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Re: nesting guidelines?

From: Martin Grabmueller
Subject: Re: nesting guidelines?
Date: Wed, 14 Feb 2001 15:32:02 +0100 (MET)

> From: address@hidden
> Date: Wed, 14 Feb 2001 6:37:29 +0100
> Hey list,
> I'm trying (slowly) to get my head around scheme/guile.  I'm
> having a bit of difficulty with the most basic of things: the
> nesting of parenthesis.  Can someone give me or point me to
> info on scheme's order of evaluation?

First of all, I recommend to read a tutorial on Scheme.  A good one is
Dorai Sitaram's" Teach Yourself Scheme in Fixnum Days", to be found

(when reading it, you have to change references to mzscheme with
guile, of course ;-)

The evaluation rules are simple.

- All constants, like strings, numbers, characters etc. evaluate to

guile> "as"
guile> 1
guile> #\a

- Quoted expressions evaluate to themselves, also:

guile> '"as"
guile> '1
guile> '(foo bar) 
(foo bar)

(the last example is a a quoted list. Lists are treated specially when
not quoted. See below.)

> What gets included in the "same set" of parenthesis, and what
> gets nested?  

When you enter a parenthesized expression, it is treated as a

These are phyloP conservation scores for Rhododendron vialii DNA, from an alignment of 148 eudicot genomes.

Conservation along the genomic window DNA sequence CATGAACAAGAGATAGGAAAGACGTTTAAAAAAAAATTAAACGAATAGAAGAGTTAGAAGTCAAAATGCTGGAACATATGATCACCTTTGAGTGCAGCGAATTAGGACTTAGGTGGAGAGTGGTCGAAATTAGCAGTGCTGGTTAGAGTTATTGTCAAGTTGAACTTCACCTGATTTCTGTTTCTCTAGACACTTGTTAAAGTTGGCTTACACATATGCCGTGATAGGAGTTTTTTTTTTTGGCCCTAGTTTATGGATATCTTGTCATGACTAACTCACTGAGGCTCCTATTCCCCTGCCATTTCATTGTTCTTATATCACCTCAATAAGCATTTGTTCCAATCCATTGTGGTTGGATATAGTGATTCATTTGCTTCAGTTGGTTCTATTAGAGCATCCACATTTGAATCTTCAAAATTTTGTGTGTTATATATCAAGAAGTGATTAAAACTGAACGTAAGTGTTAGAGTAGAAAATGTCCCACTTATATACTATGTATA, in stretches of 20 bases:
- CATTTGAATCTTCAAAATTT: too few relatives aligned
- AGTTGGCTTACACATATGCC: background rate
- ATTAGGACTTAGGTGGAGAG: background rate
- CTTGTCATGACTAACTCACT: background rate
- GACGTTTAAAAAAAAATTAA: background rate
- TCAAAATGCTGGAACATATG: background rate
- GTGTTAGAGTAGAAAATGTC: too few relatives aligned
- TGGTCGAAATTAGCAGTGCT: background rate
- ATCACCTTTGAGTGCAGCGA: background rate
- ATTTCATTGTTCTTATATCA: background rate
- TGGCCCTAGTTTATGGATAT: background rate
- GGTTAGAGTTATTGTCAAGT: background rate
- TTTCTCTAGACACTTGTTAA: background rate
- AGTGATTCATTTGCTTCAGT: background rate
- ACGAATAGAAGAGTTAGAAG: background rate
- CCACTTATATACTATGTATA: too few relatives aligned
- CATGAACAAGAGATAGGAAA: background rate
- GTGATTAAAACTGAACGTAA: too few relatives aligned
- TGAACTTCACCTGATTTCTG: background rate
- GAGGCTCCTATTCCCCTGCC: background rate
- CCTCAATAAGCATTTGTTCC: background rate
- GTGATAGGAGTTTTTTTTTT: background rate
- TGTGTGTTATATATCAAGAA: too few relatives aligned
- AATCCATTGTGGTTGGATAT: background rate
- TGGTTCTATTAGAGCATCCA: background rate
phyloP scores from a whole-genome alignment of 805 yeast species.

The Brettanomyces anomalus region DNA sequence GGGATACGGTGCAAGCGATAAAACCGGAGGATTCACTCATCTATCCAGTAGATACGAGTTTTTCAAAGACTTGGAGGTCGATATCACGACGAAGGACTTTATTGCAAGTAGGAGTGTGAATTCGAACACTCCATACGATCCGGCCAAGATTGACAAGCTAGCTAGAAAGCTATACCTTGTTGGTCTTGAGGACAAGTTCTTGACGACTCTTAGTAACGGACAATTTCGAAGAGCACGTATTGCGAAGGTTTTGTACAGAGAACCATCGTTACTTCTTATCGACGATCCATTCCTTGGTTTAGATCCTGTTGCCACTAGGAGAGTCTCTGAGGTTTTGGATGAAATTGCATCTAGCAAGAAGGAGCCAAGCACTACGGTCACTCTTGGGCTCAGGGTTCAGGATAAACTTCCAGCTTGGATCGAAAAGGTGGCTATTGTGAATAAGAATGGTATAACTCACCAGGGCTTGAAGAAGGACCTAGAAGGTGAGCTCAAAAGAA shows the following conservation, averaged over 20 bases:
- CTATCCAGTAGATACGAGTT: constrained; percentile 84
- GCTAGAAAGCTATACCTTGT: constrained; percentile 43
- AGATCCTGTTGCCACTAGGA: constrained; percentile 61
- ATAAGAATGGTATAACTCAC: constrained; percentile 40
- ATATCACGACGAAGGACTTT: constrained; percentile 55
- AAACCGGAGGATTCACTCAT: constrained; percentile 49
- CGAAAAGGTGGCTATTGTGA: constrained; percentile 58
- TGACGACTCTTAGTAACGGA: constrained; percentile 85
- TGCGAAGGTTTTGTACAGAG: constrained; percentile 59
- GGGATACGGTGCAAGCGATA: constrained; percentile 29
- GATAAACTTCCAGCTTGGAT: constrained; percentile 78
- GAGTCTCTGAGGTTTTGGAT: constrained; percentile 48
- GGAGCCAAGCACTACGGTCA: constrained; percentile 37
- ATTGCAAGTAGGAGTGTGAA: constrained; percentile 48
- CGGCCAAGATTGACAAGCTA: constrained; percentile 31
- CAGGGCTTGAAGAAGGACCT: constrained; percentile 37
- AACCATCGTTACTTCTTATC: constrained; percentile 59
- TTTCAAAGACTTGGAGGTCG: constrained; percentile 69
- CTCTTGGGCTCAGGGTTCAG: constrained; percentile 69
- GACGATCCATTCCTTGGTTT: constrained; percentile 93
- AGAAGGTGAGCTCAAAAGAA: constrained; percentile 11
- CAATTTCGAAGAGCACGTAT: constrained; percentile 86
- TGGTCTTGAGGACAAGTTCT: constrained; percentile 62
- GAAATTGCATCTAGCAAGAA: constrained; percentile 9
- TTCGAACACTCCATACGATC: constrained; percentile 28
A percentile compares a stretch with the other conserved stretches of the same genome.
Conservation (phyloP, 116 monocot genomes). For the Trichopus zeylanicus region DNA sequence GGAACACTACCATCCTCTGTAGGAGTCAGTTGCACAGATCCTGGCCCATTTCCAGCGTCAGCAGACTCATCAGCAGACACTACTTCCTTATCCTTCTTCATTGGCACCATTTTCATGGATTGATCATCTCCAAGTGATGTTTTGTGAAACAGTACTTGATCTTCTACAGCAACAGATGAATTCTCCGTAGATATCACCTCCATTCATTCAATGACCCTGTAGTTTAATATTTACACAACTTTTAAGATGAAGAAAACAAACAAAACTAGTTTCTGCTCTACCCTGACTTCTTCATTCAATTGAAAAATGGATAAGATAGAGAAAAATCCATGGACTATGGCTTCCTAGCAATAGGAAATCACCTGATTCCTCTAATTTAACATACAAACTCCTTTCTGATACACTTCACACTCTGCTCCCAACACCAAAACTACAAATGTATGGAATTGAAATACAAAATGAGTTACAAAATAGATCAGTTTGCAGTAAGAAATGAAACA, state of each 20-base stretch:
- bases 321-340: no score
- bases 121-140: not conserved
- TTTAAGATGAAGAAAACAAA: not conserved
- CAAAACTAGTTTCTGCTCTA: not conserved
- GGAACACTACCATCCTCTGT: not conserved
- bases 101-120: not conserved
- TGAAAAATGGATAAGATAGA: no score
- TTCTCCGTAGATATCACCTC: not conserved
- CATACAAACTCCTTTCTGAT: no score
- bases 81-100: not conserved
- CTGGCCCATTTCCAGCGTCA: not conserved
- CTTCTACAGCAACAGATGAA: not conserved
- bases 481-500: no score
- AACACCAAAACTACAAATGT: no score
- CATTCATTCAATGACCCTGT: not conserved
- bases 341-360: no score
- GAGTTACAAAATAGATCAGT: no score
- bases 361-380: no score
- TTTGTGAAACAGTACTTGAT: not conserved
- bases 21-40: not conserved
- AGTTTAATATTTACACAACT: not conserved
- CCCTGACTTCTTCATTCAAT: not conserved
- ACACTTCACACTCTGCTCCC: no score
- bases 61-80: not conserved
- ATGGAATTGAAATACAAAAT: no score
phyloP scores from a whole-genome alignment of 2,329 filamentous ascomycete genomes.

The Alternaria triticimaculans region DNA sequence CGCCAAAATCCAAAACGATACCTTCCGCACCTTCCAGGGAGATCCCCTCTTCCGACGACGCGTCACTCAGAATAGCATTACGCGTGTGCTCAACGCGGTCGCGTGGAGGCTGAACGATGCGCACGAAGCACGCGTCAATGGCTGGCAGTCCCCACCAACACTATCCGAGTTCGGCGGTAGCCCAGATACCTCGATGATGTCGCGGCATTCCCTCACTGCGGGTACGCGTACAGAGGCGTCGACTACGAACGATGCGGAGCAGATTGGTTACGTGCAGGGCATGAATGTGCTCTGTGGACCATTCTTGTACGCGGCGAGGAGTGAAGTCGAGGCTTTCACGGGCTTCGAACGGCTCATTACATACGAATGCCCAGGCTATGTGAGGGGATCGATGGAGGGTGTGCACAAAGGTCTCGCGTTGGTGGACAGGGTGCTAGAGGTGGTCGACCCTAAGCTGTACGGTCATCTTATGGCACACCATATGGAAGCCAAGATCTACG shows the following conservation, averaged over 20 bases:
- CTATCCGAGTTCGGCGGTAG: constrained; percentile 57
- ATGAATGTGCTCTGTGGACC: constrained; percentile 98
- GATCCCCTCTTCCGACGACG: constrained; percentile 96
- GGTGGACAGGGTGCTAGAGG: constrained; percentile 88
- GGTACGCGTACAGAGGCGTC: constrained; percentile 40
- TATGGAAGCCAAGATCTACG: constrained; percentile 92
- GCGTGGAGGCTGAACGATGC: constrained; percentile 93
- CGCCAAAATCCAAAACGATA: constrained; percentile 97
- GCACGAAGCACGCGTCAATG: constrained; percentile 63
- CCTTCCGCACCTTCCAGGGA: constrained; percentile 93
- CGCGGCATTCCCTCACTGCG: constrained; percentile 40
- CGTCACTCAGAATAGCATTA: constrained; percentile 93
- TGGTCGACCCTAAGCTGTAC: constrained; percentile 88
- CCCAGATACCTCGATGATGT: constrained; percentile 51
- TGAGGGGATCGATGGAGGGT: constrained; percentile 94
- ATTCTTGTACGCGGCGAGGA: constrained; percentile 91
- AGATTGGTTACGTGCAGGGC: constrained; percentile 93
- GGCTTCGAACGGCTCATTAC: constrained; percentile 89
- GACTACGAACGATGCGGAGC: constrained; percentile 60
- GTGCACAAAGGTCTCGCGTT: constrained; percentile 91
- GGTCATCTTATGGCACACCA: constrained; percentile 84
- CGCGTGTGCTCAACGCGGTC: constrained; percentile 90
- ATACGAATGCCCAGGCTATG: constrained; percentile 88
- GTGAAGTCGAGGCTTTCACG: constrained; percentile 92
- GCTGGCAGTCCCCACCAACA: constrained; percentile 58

procedure application, that means that the first element in the list
is used as a procedure, and the remaining elements are operands to the

Example: (+ 1 1)

`+' is the procedure, and the two 1s are the operands.

It is important, that in Scheme all these list elements are evaluated
before they are used.  That means, first the variable named `+' and
the constants 1 and 1 are evaluated, then the procedure is applied to
the operands, and the result (2) is returned.

When you have nested parentheses, they are evaluated from the
innermost nested expression to the outermost.

Example: (+ (* 2 3) (- 3 1))

First the expressions (* 2 3) and (- 3 1) are evaluated (in an
unspecified order), and then the addition procedure is applied to the
results of the inner expressions.

I hope that helps,
Martin Grabmueller              address@hidden  address@hidden on EFnet

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